Emma Brown by Clare Boylan

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RATING: 3/5

BLURB: “When Charlotte Bronte died in 1855, she had written the first two chapters of a new novel, which introduced a lost girl and signalled the author’s most compelling work since Jane Eyre. Now, almost 150 years later, Clare Boylan has returned to this intriguing beginning and turned it into an astonishing story of mystery, atmosphere and page-turning suspense. The arrival of Conway Fitzgibbon at Fuchsia Lodge with his daughter Matilda is a source of delight to the headmistress, Miss Wilcox. The unsuccessful ladies’ school is eager for new pupils, particularly one so finely dressed and boasting a father who is ‘quite the gentleman’. Bus as Christmas approaches, and Miss Wilcox inquires about arrangements for the holidays, she is in for a shock. Conway Fitzgibbon, like the address he left behind, does not exist…”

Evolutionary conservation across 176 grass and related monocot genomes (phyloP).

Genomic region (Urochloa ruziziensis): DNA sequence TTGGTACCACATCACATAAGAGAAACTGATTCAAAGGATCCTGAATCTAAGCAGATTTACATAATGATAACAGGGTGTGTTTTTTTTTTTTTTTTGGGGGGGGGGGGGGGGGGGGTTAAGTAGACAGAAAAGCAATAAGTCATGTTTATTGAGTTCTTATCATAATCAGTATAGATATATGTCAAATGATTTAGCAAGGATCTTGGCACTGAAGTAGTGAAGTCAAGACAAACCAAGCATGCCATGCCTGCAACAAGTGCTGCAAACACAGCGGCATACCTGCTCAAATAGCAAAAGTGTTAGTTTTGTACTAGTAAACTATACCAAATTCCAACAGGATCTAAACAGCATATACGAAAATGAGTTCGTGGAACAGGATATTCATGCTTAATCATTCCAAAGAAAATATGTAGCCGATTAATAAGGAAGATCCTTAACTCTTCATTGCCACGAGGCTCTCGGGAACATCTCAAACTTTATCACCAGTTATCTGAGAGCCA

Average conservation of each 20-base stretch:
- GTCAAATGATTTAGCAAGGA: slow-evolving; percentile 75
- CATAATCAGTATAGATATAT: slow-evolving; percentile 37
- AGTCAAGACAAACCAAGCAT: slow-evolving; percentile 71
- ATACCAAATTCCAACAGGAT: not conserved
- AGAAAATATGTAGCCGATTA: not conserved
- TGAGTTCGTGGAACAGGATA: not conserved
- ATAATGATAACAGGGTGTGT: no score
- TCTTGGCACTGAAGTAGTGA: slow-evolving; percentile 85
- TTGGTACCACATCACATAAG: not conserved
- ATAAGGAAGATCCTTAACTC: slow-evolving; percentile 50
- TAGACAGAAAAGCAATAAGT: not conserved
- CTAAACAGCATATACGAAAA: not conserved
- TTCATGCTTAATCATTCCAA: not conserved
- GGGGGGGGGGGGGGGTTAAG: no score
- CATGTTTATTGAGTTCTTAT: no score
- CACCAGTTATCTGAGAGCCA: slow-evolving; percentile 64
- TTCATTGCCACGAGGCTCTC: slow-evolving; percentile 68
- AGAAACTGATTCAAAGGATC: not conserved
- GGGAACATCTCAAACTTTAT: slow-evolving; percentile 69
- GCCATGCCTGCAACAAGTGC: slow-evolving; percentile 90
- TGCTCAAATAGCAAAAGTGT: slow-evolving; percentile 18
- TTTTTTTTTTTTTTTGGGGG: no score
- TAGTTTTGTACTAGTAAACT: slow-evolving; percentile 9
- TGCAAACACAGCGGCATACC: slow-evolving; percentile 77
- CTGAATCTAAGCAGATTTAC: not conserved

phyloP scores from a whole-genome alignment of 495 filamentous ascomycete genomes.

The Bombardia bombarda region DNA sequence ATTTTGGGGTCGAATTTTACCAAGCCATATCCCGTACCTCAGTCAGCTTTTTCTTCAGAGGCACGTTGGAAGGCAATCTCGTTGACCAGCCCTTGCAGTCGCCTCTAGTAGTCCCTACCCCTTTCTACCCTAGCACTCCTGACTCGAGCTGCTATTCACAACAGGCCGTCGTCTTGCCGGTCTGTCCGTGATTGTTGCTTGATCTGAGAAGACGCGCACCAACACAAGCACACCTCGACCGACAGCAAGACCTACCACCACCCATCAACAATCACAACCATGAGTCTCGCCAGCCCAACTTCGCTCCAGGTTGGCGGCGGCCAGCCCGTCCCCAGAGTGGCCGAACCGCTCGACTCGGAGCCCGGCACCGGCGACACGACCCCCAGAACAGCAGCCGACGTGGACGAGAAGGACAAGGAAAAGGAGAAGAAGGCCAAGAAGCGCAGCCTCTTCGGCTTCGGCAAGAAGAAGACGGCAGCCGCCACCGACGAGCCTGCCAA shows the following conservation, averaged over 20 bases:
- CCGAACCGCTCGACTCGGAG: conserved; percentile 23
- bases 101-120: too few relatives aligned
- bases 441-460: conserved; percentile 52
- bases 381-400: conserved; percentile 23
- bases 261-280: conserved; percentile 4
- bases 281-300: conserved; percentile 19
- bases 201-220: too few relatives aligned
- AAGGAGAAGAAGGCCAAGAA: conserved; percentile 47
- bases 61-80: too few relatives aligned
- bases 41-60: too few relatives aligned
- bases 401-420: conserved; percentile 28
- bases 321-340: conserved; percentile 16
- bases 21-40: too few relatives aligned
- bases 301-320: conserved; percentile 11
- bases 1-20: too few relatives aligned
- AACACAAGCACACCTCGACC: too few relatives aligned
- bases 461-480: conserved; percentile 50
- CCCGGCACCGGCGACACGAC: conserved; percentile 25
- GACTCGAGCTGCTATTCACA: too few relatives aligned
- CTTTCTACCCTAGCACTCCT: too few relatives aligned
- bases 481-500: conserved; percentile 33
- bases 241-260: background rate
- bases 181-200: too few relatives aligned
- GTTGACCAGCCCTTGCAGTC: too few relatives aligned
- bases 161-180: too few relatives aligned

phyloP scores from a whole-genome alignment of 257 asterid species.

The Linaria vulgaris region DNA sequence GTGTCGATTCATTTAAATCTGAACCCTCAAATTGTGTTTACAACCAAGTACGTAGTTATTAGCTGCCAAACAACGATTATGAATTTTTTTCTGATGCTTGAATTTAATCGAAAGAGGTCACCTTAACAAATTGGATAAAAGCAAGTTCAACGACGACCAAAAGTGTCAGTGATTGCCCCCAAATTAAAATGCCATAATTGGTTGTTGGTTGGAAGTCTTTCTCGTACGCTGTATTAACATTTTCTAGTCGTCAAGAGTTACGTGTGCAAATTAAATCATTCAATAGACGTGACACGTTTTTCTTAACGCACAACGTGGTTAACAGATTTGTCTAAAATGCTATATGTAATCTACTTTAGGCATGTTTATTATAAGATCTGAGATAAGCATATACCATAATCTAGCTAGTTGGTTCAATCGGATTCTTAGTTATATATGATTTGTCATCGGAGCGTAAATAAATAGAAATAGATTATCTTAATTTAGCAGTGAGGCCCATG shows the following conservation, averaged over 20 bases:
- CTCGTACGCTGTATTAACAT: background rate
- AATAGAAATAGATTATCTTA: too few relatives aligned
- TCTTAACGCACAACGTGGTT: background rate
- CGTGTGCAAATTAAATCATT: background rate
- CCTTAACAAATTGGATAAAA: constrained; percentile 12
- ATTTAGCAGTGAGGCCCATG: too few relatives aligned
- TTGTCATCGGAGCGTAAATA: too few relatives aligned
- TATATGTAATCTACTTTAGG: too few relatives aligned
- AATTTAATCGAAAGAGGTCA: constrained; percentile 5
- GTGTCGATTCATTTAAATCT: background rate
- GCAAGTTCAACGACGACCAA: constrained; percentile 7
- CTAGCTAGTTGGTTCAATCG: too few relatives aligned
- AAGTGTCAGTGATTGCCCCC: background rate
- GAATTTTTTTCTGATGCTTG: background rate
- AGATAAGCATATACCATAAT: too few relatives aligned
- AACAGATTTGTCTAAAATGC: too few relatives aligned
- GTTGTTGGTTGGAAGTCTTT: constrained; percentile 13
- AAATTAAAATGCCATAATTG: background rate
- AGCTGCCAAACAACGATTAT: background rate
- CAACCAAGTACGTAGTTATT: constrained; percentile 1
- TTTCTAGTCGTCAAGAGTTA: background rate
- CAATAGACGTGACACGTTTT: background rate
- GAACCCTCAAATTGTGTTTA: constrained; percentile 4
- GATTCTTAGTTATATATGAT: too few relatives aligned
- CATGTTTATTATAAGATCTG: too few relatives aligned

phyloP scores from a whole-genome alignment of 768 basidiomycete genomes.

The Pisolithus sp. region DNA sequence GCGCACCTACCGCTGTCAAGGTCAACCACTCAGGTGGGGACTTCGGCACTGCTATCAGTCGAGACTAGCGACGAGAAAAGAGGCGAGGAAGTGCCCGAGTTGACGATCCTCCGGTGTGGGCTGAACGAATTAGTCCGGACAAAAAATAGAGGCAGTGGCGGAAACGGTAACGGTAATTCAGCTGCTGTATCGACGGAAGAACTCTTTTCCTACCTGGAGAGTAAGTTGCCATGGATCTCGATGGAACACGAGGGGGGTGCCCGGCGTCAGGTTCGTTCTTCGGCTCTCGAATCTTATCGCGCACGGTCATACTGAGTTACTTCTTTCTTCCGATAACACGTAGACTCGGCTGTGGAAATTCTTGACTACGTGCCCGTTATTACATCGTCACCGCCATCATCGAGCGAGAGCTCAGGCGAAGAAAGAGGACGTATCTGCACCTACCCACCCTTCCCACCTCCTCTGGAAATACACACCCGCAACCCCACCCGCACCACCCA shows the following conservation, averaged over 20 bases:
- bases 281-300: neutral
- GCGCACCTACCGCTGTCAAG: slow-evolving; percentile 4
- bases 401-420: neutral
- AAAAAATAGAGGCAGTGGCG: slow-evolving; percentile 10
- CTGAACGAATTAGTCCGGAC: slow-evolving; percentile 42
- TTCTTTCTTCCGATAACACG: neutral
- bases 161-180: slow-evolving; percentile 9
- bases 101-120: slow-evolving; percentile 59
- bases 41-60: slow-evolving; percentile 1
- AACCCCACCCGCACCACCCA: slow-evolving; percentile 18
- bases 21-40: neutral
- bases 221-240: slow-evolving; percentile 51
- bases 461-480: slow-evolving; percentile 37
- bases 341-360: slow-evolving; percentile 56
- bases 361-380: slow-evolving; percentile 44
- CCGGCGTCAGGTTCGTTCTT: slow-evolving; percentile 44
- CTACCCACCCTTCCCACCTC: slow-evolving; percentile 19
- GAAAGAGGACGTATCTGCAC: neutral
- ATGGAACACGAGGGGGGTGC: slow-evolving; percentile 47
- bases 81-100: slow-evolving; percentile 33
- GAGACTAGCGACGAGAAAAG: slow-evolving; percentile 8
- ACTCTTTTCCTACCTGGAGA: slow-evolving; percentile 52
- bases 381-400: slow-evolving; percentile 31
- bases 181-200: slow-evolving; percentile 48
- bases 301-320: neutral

REVIEW: A love of Charlotte Bronte compelled me to start this book by Clare Boylan, which aims to complete a long-lost tale that Bronte left behind upon her death. The book often reminded me, in terms of its plotline, of Frances Hodgson Burnett’s ‘A Little Princess’, particularly when the character of Matilda is cast aside and poorly treated upon the school administrators discovering that she is, in fact, an orphan with no way of paying her tuition fees. The story of Matilda – or Emma, as we later come to to know her – is interlinked with the story of Mr Ellin, a local bachelor who forms a fatherly attachment to Matilda upon visiting her at Fuchsia Lodge, and the story of Miss Chalfont, a lonely widow who desperately longs for a child. When Mr Ellin removes Matilda from Fuchsia Lodge and places her in the care of Miss Chalfont, a friendship begins to blossom between the two women that becomes very similar to a mother-daughter relationship, and greatly improves the life of both involved. However, whenever Matilda attempts to remember her life with the fraud who deposited her at Fuchsia Lodge – or, indeed, her life beforehand  – she finds she can remember nothing at all. The pain she feels upon not being able to remember leads Matilda to run away in pursuit of her past, and leads to a number of dark twists and turns in the poorer parts of London that continue to amaze and surprise the reader. We grow extremely attached to Matilda/Emma, but also to the minor characters in the novel like Jenny Drew, the homeless child that Matilda/Emma soon befriends. The tragic unveiling of Matilda/Emma’s is beautifully balanced out by the uplifting nature of the ending, which truly seems to mimic the form of ending favoured by Bronte herself, and is therefore a brilliant tribute.

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